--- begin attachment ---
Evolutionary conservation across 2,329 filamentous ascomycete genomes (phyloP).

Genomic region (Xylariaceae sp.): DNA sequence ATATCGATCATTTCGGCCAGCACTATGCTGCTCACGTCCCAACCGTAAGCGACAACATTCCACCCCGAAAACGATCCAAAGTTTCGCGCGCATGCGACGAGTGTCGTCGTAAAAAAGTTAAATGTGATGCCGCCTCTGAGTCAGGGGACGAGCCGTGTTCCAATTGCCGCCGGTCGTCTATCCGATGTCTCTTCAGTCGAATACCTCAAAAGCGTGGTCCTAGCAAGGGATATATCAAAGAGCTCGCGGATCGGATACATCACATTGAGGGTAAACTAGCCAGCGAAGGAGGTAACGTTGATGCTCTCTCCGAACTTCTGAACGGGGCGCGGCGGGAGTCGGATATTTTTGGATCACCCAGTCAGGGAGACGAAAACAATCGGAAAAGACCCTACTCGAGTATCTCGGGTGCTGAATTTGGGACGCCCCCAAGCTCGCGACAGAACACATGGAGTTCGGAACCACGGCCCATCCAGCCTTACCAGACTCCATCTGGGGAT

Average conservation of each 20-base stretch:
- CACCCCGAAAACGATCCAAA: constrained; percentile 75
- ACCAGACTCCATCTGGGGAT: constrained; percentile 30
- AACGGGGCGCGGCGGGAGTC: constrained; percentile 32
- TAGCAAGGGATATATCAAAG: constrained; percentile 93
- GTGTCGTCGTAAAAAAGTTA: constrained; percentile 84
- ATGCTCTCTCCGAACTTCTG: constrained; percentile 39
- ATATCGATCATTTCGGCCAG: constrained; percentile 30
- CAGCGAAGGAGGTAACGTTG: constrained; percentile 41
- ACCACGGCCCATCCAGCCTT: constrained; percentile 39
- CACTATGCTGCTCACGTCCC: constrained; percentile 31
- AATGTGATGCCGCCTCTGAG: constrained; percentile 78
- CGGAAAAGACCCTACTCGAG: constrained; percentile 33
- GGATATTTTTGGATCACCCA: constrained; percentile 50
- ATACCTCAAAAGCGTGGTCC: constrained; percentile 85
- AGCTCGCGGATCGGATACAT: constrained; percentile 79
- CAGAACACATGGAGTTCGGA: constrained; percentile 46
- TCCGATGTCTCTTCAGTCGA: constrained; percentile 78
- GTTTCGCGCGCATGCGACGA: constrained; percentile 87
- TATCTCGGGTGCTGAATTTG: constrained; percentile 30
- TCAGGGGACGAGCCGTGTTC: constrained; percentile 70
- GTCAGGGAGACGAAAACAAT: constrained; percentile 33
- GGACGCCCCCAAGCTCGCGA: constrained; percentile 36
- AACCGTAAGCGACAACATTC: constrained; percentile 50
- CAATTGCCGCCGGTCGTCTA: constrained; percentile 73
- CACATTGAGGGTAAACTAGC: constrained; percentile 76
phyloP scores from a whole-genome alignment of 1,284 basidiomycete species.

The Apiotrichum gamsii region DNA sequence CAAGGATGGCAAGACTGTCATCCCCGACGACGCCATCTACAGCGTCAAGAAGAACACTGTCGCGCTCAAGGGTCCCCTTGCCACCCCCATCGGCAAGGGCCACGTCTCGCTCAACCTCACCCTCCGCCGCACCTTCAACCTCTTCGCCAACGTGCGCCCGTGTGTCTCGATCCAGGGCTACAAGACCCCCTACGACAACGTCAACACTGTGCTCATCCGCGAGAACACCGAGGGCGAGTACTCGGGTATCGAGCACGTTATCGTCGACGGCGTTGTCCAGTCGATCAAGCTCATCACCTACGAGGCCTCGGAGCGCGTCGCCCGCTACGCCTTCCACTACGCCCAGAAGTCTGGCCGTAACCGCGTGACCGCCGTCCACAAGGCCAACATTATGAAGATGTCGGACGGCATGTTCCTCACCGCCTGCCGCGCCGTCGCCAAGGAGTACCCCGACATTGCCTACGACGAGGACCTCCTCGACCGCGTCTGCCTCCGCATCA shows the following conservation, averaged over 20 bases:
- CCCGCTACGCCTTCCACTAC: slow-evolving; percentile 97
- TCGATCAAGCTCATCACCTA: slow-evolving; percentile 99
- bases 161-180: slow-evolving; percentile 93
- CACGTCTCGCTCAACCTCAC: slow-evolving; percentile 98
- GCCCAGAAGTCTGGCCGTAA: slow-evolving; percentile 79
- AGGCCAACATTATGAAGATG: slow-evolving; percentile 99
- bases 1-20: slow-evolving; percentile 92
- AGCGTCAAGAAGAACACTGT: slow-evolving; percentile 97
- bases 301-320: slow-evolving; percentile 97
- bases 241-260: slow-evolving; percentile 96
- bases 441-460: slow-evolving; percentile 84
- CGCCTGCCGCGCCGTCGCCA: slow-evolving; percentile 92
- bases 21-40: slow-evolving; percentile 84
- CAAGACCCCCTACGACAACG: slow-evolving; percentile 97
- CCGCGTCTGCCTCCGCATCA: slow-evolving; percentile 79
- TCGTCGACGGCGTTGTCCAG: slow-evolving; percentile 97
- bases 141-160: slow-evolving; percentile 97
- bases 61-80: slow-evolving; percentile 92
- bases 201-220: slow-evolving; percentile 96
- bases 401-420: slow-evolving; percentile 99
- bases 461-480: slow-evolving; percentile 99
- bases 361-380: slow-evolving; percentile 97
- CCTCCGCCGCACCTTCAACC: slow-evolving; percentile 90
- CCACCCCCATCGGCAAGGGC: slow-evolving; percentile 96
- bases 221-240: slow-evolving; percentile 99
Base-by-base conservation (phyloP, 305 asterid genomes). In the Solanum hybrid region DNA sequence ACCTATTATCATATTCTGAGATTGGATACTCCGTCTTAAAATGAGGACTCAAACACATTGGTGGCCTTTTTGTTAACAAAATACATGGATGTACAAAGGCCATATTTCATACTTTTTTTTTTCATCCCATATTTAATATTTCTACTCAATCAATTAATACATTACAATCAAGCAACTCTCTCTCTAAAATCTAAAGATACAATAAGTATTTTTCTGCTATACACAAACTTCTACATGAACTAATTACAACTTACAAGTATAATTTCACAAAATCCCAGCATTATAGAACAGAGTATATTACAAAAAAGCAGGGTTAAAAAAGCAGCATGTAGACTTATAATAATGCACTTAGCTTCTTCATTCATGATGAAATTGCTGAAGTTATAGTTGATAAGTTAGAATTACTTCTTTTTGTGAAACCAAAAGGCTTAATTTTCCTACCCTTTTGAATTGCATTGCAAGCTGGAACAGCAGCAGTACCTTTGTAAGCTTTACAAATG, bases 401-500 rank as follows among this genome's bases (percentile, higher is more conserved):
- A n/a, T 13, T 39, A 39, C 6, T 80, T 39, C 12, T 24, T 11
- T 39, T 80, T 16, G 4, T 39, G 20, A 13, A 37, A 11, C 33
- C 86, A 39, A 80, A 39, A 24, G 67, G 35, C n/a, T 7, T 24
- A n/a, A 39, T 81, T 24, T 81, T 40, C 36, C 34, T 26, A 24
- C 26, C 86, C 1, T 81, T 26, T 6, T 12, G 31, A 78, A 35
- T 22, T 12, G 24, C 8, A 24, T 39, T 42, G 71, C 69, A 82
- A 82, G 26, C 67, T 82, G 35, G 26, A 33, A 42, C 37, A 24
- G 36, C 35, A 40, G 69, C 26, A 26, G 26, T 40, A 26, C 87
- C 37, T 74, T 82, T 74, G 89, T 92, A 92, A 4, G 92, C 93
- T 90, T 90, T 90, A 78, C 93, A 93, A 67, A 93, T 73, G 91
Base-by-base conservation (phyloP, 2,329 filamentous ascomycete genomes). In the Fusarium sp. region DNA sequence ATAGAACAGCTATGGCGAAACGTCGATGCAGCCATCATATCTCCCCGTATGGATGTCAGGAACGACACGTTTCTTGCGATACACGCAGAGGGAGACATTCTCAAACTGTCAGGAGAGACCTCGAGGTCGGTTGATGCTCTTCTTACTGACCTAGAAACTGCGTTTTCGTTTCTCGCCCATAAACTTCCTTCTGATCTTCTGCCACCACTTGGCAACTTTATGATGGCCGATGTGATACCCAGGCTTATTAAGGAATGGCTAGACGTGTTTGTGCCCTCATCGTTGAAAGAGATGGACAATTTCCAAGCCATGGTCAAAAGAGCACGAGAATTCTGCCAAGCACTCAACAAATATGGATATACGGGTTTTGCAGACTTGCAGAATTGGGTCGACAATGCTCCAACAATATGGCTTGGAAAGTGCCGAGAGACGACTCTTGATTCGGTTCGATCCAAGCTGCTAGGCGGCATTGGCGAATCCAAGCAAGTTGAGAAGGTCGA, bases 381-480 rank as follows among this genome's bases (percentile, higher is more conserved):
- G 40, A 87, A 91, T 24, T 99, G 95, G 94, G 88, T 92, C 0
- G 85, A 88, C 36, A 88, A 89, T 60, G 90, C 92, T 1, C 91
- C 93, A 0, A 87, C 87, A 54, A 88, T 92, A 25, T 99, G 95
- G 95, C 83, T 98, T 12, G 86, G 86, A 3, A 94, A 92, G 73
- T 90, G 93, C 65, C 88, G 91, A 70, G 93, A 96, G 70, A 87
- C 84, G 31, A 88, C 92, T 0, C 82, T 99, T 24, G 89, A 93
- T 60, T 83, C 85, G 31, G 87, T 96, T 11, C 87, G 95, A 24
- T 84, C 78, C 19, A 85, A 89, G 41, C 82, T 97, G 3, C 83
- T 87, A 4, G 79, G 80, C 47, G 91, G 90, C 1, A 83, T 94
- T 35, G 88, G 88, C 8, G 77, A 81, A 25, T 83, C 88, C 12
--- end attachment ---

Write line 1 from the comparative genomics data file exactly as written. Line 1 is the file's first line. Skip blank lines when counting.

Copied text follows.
Evolutionary conservation across 2,329 filamentous ascomycete genomes (phyloP).